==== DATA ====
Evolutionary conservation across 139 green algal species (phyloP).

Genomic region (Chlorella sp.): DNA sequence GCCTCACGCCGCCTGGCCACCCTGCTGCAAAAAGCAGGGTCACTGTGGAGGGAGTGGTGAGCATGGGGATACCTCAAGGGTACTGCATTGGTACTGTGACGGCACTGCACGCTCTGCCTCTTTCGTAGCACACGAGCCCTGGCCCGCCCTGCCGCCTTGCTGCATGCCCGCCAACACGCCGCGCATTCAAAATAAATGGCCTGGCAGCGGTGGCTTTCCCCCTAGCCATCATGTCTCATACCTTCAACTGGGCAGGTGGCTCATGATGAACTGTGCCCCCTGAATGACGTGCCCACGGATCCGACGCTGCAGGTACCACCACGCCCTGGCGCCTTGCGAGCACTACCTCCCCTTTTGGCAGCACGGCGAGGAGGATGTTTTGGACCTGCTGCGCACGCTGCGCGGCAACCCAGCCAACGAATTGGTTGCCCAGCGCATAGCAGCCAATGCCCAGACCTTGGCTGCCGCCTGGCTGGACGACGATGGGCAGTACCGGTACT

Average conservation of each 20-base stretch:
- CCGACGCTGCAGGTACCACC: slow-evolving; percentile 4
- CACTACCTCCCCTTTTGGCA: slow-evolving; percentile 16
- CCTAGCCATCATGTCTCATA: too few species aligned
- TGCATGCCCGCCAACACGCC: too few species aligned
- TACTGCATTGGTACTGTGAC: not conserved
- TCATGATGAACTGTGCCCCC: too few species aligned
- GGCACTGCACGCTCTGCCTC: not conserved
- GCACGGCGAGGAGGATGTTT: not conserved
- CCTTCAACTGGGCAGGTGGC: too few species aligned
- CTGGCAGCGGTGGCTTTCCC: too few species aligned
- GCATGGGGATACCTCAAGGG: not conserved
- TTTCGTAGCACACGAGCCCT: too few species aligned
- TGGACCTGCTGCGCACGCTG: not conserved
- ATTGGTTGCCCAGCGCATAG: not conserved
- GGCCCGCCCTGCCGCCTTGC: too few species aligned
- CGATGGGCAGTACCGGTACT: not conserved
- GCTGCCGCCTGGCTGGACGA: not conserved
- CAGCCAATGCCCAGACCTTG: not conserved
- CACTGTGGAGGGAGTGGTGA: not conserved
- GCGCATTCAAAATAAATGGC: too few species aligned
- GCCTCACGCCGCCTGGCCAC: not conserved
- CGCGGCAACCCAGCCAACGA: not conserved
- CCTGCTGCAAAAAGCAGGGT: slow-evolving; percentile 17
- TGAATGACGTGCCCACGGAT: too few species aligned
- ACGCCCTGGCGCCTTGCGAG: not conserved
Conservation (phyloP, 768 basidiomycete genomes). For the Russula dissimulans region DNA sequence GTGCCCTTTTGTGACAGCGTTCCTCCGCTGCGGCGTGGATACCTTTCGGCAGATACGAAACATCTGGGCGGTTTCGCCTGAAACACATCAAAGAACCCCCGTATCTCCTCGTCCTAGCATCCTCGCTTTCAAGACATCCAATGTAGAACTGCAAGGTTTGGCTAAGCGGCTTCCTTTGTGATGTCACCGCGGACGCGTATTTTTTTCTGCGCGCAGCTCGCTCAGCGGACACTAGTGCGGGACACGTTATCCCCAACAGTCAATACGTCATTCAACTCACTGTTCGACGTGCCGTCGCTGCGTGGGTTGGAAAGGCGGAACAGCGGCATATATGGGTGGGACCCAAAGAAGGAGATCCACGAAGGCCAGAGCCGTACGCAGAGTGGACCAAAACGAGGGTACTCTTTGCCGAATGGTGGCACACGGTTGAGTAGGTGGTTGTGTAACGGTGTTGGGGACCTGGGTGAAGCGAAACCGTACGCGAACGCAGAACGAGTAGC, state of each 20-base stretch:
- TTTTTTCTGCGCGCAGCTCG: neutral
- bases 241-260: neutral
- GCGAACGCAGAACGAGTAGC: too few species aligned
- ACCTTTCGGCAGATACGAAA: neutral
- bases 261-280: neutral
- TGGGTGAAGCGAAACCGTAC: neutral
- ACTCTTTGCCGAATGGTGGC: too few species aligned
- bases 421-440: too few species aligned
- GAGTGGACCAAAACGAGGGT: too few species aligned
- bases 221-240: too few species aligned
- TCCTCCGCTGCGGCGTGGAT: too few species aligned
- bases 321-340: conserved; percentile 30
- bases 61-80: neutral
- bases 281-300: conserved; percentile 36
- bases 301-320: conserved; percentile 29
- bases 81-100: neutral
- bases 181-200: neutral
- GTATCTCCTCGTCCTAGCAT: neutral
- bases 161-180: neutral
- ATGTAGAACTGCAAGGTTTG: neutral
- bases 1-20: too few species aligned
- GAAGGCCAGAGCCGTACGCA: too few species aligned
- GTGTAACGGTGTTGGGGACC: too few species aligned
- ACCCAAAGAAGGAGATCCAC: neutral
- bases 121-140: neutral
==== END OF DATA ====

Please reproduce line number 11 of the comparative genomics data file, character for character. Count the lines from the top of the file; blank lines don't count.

- GCACGGCGAGGAGGATGTTT: not conserved